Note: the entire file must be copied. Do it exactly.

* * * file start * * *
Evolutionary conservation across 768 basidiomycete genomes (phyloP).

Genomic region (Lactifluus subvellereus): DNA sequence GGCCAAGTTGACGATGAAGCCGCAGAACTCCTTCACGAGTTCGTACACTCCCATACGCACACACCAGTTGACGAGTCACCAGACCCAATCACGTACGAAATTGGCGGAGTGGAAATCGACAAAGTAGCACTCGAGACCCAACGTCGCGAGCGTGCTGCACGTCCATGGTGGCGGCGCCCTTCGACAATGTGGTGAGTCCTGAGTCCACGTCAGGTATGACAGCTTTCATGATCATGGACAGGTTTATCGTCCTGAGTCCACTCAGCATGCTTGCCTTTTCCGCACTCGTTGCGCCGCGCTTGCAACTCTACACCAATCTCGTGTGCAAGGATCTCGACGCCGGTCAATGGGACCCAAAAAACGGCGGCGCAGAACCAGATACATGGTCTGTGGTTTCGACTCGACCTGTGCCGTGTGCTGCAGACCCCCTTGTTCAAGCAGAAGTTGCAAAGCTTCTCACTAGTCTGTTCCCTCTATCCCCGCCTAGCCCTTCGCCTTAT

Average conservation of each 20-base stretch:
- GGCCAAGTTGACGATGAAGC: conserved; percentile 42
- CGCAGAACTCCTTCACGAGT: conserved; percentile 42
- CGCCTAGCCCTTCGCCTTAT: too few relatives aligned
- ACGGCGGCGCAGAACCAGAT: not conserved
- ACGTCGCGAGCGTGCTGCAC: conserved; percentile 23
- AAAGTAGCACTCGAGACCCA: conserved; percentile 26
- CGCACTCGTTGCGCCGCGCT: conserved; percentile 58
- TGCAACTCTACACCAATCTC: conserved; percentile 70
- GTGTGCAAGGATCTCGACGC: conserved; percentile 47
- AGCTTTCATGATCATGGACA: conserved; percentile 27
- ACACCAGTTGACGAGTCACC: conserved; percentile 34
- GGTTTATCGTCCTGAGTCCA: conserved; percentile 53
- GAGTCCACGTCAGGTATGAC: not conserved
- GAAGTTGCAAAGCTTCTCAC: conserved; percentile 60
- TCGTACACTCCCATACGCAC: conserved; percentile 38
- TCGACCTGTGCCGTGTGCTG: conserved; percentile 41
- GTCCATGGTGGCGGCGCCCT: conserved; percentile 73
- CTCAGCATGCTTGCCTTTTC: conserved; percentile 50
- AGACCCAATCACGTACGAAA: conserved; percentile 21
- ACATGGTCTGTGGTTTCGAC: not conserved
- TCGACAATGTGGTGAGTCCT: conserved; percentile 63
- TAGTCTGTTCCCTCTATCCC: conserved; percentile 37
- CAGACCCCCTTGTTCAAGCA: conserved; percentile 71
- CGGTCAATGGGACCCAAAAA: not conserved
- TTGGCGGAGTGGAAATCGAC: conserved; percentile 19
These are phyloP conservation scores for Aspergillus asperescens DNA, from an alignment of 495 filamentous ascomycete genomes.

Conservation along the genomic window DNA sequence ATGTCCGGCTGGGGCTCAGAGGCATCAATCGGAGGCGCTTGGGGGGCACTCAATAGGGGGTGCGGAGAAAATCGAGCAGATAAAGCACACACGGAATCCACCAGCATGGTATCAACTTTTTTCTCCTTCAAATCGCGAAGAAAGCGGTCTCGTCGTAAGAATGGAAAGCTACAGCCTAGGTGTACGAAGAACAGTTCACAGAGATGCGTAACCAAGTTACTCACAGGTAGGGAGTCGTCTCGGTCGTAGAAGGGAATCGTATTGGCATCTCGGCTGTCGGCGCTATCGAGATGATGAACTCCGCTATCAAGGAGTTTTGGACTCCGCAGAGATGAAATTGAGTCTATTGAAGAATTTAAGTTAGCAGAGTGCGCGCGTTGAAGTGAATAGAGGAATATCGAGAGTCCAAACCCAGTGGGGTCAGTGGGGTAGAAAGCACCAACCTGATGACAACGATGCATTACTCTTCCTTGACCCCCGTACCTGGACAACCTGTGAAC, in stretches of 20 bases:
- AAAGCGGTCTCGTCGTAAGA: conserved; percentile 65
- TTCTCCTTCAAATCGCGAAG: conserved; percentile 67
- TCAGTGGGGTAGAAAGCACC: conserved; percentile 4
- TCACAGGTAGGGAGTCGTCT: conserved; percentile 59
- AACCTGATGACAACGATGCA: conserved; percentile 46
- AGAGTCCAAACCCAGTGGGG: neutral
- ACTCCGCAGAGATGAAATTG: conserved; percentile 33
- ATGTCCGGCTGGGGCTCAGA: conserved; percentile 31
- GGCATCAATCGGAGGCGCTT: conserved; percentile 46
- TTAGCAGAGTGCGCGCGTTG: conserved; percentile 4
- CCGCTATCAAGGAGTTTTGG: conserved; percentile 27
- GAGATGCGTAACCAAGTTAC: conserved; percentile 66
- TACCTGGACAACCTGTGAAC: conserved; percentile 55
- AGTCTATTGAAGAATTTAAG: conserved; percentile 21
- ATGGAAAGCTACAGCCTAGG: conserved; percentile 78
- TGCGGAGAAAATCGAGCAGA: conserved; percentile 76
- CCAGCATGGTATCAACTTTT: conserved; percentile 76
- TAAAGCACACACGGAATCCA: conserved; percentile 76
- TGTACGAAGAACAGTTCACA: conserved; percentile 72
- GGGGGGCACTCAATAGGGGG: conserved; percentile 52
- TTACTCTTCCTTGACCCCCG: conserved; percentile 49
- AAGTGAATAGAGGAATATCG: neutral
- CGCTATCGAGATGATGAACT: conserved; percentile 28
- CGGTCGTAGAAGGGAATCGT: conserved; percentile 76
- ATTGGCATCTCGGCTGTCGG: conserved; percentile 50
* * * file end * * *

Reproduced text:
Evolutionary conservation across 768 basidiomycete genomes (phyloP).

Genomic region (Lactifluus subvellereus): DNA sequence GGCCAAGTTGACGATGAAGCCGCAGAACTCCTTCACGAGTTCGTACACTCCCATACGCACACACCAGTTGACGAGTCACCAGACCCAATCACGTACGAAATTGGCGGAGTGGAAATCGACAAAGTAGCACTCGAGACCCAACGTCGCGAGCGTGCTGCACGTCCATGGTGGCGGCGCCCTTCGACAATGTGGTGAGTCCTGAGTCCACGTCAGGTATGACAGCTTTCATGATCATGGACAGGTTTATCGTCCTGAGTCCACTCAGCATGCTTGCCTTTTCCGCACTCGTTGCGCCGCGCTTGCAACTCTACACCAATCTCGTGTGCAAGGATCTCGACGCCGGTCAATGGGACCCAAAAAACGGCGGCGCAGAACCAGATACATGGTCTGTGGTTTCGACTCGACCTGTGCCGTGTGCTGCAGACCCCCTTGTTCAAGCAGAAGTTGCAAAGCTTCTCACTAGTCTGTTCCCTCTATCCCCGCCTAGCCCTTCGCCTTAT

Average conservation of each 20-base stretch:
- GGCCAAGTTGACGATGAAGC: conserved; percentile 42
- CGCAGAACTCCTTCACGAGT: conserved; percentile 42
- CGCCTAGCCCTTCGCCTTAT: too few relatives aligned
- ACGGCGGCGCAGAACCAGAT: not conserved
- ACGTCGCGAGCGTGCTGCAC: conserved; percentile 23
- AAAGTAGCACTCGAGACCCA: conserved; percentile 26
- CGCACTCGTTGCGCCGCGCT: conserved; percentile 58
- TGCAACTCTACACCAATCTC: conserved; percentile 70
- GTGTGCAAGGATCTCGACGC: conserved; percentile 47
- AGCTTTCATGATCATGGACA: conserved; percentile 27
- ACACCAGTTGACGAGTCACC: conserved; percentile 34
- GGTTTATCGTCCTGAGTCCA: conserved; percentile 53
- GAGTCCACGTCAGGTATGAC: not conserved
- GAAGTTGCAAAGCTTCTCAC: conserved; percentile 60
- TCGTACACTCCCATACGCAC: conserved; percentile 38
- TCGACCTGTGCCGTGTGCTG: conserved; percentile 41
- GTCCATGGTGGCGGCGCCCT: conserved; percentile 73
- CTCAGCATGCTTGCCTTTTC: conserved; percentile 50
- AGACCCAATCACGTACGAAA: conserved; percentile 21
- ACATGGTCTGTGGTTTCGAC: not conserved
- TCGACAATGTGGTGAGTCCT: conserved; percentile 63
- TAGTCTGTTCCCTCTATCCC: conserved; percentile 37
- CAGACCCCCTTGTTCAAGCA: conserved; percentile 71
- CGGTCAATGGGACCCAAAAA: not conserved
- TTGGCGGAGTGGAAATCGAC: conserved; percentile 19
These are phyloP conservation scores for Aspergillus asperescens DNA, from an alignment of 495 filamentous ascomycete genomes.

Conservation along the genomic window DNA sequence ATGTCCGGCTGGGGCTCAGAGGCATCAATCGGAGGCGCTTGGGGGGCACTCAATAGGGGGTGCGGAGAAAATCGAGCAGATAAAGCACACACGGAATCCACCAGCATGGTATCAACTTTTTTCTCCTTCAAATCGCGAAGAAAGCGGTCTCGTCGTAAGAATGGAAAGCTACAGCCTAGGTGTACGAAGAACAGTTCACAGAGATGCGTAACCAAGTTACTCACAGGTAGGGAGTCGTCTCGGTCGTAGAAGGGAATCGTATTGGCATCTCGGCTGTCGGCGCTATCGAGATGATGAACTCCGCTATCAAGGAGTTTTGGACTCCGCAGAGATGAAATTGAGTCTATTGAAGAATTTAAGTTAGCAGAGTGCGCGCGTTGAAGTGAATAGAGGAATATCGAGAGTCCAAACCCAGTGGGGTCAGTGGGGTAGAAAGCACCAACCTGATGACAACGATGCATTACTCTTCCTTGACCCCCGTACCTGGACAACCTGTGAAC, in stretches of 20 bases:
- AAAGCGGTCTCGTCGTAAGA: conserved; percentile 65
- TTCTCCTTCAAATCGCGAAG: conserved; percentile 67
- TCAGTGGGGTAGAAAGCACC: conserved; percentile 4
- TCACAGGTAGGGAGTCGTCT: conserved; percentile 59
- AACCTGATGACAACGATGCA: conserved; percentile 46
- AGAGTCCAAACCCAGTGGGG: neutral
- ACTCCGCAGAGATGAAATTG: conserved; percentile 33
- ATGTCCGGCTGGGGCTCAGA: conserved; percentile 31
- GGCATCAATCGGAGGCGCTT: conserved; percentile 46
- TTAGCAGAGTGCGCGCGTTG: conserved; percentile 4
- CCGCTATCAAGGAGTTTTGG: conserved; percentile 27
- GAGATGCGTAACCAAGTTAC: conserved; percentile 66
- TACCTGGACAACCTGTGAAC: conserved; percentile 55
- AGTCTATTGAAGAATTTAAG: conserved; percentile 21
- ATGGAAAGCTACAGCCTAGG: conserved; percentile 78
- TGCGGAGAAAATCGAGCAGA: conserved; percentile 76
- CCAGCATGGTATCAACTTTT: conserved; percentile 76
- TAAAGCACACACGGAATCCA: conserved; percentile 76
- TGTACGAAGAACAGTTCACA: conserved; percentile 72
- GGGGGGCACTCAATAGGGGG: conserved; percentile 52
- TTACTCTTCCTTGACCCCCG: conserved; percentile 49
- AAGTGAATAGAGGAATATCG: neutral
- CGCTATCGAGATGATGAACT: conserved; percentile 28
- CGGTCGTAGAAGGGAATCGT: conserved; percentile 76
- ATTGGCATCTCGGCTGTCGG: conserved; percentile 50